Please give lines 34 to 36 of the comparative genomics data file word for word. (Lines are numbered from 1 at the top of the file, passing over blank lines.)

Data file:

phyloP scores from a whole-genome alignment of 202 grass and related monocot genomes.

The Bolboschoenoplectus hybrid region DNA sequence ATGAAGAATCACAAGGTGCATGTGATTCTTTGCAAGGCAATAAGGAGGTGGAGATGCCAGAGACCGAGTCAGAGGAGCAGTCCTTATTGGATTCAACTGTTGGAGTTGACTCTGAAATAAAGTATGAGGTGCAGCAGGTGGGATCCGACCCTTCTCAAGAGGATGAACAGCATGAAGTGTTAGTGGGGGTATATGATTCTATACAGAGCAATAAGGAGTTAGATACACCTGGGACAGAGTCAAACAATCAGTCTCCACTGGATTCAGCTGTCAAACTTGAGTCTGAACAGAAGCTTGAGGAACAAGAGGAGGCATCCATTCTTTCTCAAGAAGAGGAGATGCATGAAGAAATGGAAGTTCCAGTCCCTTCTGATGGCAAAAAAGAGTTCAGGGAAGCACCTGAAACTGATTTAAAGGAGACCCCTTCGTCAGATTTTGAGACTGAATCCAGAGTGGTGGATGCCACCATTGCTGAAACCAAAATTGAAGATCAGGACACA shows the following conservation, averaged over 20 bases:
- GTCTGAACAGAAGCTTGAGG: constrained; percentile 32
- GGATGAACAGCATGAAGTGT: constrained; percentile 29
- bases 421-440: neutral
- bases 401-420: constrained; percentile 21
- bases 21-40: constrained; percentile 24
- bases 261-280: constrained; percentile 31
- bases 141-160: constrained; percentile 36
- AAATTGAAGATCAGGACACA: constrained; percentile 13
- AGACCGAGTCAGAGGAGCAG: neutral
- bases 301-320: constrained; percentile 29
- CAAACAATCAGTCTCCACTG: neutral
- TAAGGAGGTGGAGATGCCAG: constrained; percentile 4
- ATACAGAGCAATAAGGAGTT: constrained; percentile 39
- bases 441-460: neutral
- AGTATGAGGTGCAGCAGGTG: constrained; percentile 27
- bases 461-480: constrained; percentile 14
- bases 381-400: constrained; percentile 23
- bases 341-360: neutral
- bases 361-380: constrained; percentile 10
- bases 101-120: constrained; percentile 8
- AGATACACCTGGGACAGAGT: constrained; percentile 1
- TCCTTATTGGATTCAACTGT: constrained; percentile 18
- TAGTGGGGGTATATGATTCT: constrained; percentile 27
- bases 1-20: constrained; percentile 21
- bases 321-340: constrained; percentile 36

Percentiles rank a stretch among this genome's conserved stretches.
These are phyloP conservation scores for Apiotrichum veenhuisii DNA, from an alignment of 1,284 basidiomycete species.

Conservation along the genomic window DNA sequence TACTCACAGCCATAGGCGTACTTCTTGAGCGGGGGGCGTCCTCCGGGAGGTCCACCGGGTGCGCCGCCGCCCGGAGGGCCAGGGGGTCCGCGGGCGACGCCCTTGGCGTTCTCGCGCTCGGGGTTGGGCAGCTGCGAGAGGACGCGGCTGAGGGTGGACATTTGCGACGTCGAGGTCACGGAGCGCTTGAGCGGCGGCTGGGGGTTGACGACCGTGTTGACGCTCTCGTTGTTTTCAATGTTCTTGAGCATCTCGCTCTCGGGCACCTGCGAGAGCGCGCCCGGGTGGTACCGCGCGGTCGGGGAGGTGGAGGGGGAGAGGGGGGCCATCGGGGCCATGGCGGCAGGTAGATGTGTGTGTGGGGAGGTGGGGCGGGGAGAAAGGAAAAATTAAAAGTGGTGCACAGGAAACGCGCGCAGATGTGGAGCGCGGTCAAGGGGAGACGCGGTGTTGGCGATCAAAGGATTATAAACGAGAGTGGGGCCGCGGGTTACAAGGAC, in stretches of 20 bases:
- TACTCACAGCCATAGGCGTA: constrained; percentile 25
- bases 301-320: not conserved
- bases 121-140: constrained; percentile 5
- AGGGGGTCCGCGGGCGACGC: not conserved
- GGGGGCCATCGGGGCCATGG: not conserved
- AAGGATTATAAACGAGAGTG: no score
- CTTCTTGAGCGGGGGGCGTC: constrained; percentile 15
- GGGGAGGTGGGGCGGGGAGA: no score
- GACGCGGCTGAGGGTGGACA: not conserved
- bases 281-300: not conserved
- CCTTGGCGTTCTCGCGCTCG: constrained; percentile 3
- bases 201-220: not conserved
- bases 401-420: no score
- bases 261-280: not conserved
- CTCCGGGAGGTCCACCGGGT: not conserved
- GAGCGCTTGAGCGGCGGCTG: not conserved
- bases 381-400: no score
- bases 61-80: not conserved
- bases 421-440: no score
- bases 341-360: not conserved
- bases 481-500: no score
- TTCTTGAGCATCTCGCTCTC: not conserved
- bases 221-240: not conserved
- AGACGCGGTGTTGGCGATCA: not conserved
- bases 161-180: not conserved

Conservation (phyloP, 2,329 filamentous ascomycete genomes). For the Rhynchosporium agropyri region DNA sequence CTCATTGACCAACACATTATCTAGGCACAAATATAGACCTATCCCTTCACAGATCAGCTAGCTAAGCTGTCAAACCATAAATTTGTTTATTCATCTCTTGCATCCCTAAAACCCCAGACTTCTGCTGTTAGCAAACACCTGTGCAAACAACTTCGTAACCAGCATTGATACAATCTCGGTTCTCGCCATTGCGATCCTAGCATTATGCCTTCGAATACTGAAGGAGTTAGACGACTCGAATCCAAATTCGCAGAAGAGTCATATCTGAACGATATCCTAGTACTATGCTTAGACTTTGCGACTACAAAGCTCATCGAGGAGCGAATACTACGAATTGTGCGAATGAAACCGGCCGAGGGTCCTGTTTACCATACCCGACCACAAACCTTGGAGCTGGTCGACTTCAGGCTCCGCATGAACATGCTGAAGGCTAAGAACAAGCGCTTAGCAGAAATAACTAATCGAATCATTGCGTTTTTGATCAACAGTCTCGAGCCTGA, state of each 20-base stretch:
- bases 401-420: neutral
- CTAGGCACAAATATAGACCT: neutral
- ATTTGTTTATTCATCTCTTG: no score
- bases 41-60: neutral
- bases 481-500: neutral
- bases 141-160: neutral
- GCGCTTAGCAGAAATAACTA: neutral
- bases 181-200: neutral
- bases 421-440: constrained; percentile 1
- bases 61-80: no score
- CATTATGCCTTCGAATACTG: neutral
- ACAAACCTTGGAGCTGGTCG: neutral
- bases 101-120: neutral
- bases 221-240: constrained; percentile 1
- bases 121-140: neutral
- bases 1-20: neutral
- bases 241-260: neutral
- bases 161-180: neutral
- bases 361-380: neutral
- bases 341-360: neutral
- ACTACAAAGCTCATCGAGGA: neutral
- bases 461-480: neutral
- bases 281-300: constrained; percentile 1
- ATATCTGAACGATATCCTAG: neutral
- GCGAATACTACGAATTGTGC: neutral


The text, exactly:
- AGGGGGTCCGCGGGCGACGC: not conserved
- GGGGGCCATCGGGGCCATGG: not conserved
- AAGGATTATAAACGAGAGTG: no score